hindering reporters.

Curley said a military program to embed
reporters with battlefield units in Iraq was successful in 2003, the
war's first year. But afterward, the military expanded its rules from
one to four pages, and Curley said they're now so vague, a journalist
can be expelled on a whim if a commander doesn't like what's being
reported.

"Americans understand hardships and setbacks," he said.
"They expect honest answers about what's happening to their sons and
daughters."

Caldwell now requires officers who attend Fort
Leavenworth's staff college to blog and "engage" the media. "Not only
when it's good stuff, but when it's challenging," Caldwell said.

Curley
acknowledged that upon taking office, President Barack Obama rolled
back many of the policies instituted by George W. Bush. But he said
when the Pentagon faces difficulties again - perhaps in Afghanistan,
with the new administration's focus on it - experience has shown, "the
military gets tough on the journalists."

"So now is the time to
re-negotiate the rules of engagement between the military and the
media," he said. "Now is the time to insist that the First Amendment
does apply to the battlefield."

He added: "Now is the time to
resist the propaganda the Pentagon produces and live up to our
obligation to question authority and thereby help protect our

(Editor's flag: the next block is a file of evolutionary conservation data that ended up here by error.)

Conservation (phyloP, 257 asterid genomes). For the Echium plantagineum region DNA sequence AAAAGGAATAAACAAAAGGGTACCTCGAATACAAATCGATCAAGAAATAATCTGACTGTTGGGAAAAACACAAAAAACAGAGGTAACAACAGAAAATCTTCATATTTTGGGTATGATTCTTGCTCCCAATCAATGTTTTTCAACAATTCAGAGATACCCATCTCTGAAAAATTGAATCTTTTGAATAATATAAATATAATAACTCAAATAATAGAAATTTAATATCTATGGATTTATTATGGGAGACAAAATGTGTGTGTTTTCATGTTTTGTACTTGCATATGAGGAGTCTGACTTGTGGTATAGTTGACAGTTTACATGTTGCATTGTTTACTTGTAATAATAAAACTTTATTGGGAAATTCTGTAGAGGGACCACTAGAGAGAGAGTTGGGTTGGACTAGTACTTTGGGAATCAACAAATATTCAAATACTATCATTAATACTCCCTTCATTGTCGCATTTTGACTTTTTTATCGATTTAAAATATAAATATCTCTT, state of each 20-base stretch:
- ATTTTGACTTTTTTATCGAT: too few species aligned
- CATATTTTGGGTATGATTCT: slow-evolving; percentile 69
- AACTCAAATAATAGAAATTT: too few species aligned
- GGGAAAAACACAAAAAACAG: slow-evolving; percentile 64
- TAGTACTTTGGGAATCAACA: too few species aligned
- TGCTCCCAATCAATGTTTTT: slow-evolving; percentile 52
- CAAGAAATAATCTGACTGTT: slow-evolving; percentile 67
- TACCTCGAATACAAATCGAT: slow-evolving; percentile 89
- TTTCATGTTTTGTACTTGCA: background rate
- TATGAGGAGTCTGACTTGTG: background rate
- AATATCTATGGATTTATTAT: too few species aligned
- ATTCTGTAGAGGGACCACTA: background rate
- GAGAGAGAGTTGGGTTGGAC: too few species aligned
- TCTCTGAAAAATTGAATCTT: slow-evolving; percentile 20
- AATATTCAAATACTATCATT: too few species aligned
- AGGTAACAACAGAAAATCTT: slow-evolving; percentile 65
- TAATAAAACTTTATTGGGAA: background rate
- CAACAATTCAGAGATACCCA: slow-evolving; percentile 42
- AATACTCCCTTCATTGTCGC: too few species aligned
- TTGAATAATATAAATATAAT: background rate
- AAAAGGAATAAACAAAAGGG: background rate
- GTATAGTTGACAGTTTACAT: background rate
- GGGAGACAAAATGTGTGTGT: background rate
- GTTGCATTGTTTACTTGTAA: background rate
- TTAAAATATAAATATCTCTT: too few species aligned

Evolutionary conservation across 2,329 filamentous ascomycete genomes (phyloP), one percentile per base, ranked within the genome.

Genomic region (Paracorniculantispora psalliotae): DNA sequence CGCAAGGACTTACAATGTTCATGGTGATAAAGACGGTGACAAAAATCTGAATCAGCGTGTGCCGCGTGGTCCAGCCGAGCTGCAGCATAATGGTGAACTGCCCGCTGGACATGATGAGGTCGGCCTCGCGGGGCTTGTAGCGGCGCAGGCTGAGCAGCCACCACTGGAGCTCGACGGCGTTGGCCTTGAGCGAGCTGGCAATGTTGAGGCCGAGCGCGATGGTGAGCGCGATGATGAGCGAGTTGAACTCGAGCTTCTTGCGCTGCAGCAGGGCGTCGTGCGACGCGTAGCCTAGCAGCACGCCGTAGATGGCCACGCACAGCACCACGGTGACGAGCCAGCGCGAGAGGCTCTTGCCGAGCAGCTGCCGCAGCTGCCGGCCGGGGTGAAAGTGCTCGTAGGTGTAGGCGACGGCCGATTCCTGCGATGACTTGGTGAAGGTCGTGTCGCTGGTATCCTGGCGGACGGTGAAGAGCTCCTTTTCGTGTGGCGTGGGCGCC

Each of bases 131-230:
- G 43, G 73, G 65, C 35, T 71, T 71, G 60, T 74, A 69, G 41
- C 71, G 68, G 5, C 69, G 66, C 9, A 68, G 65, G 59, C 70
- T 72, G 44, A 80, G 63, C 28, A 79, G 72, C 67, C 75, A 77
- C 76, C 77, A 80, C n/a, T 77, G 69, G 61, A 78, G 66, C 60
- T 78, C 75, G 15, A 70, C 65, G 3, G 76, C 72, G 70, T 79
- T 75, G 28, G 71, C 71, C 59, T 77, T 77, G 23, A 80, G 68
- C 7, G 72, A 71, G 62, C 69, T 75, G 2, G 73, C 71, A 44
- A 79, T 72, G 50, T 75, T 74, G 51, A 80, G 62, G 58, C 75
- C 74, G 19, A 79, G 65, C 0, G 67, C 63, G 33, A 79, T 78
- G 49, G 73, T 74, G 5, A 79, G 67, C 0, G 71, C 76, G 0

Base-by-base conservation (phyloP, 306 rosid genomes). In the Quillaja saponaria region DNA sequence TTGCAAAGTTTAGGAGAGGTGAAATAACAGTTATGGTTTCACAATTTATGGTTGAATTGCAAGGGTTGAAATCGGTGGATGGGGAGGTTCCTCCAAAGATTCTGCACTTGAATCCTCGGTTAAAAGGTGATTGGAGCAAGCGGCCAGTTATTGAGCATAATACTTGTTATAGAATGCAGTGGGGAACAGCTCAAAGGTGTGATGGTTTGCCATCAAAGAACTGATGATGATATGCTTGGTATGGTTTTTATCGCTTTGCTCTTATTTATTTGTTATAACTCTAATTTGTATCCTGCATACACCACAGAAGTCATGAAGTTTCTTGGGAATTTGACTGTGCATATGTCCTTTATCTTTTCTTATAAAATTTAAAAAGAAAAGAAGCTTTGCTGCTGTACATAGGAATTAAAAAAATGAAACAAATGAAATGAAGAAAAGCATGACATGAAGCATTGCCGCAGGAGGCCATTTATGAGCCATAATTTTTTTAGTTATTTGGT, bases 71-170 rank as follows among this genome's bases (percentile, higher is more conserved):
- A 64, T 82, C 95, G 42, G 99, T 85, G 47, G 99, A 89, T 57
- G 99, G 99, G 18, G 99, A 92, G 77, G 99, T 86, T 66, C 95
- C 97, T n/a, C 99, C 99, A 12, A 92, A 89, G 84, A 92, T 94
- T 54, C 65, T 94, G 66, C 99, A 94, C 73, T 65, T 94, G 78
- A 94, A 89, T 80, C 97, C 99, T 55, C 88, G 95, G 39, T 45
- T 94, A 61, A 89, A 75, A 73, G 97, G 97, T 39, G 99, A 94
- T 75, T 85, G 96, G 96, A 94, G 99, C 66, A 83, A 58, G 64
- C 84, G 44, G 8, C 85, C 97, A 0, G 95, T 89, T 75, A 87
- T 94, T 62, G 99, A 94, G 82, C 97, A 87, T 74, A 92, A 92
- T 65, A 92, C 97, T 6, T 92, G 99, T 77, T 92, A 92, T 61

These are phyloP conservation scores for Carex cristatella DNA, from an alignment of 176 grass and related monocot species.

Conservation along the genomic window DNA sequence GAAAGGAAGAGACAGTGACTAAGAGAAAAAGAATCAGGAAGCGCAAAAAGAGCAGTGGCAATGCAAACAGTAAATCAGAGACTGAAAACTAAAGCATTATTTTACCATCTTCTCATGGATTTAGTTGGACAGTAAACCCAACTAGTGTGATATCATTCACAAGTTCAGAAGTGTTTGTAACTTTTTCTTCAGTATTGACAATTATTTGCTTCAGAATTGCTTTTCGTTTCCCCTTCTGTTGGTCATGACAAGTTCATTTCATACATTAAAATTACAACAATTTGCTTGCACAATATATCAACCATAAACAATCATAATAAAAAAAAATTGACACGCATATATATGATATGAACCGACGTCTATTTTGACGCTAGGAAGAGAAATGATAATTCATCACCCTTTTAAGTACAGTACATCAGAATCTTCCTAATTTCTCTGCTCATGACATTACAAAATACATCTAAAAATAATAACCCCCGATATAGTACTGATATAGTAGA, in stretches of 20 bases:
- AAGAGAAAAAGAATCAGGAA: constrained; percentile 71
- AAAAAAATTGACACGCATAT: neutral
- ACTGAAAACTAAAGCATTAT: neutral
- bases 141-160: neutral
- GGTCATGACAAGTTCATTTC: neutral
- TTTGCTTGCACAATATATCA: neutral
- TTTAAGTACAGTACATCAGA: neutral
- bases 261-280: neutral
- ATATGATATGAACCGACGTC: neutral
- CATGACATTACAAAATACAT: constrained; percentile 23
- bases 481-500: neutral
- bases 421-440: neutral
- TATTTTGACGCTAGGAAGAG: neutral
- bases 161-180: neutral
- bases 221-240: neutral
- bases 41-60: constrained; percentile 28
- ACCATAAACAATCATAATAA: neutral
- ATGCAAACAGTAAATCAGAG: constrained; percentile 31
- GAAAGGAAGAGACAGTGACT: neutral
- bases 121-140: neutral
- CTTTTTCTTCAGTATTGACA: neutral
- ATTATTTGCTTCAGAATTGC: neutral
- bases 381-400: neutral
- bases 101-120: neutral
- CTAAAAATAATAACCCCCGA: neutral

democracy."

Curley said examining the Defense Department's
spending on its public relations efforts and psychological operations
is difficult because many of the budgets are classified.

He said
the Pentagon has kept secret some information that used to be available
to the public, and its public affairs officers at the Pentagon gather
intelligence on reporters' work rather than serve as sources.

Curley
traced the propaganda efforts to former Defense Secretary Donald H.
Rumsfeld. He cited a 2003 operations "road map" signed by Rumsfeld,
declaring that psychological operations had been neglected for too
long. Curley also noted that the current secretary, Robert Gates, has
defended such efforts, including in a speech at Kansas State University
in 2007.

"But does America need to resort to al-Qaida tactics?"
Curley said. "Should the U.S. government be running Web sites that
appear to be independent news organizations?" Should the military be
planting stories in foreign newspapers? Should the United States be
trying to influence public opinion through subterfuge, both here and
abroad?"

He also said the Bush administration had stripped
hundreds of people, including reporters, of their human rights. He
noted that when an Iraqi judicial panel reviewed the evidence gathered
by the military against Hussein, the AP photographer, it ordered his
release. He declined in an interview to say who said AP could be
"ruined" for sticking to its principles, but "I knew that they were
angry."

"This is how you improve the standing of America around
the world, by taking the universal human rights we enjoy as Americans
and ensuring them for everyone," Curley said in his speech.

Both
the award Curley received at the University of Kansas and its
journalism school are named for White, who was publisher of the Emporia
Gazette until 1944. A Pulitzer Prize winning editorial writer, White's
commentary and friendships with prominent Americans made him a national
figure.

"There's no doubt that White would have been angered by
the last eight years," Curley said. "The right to access information
and the ability to know the source of that information were
diminished."

Associated Press Writer John Milburn also contributed to this report.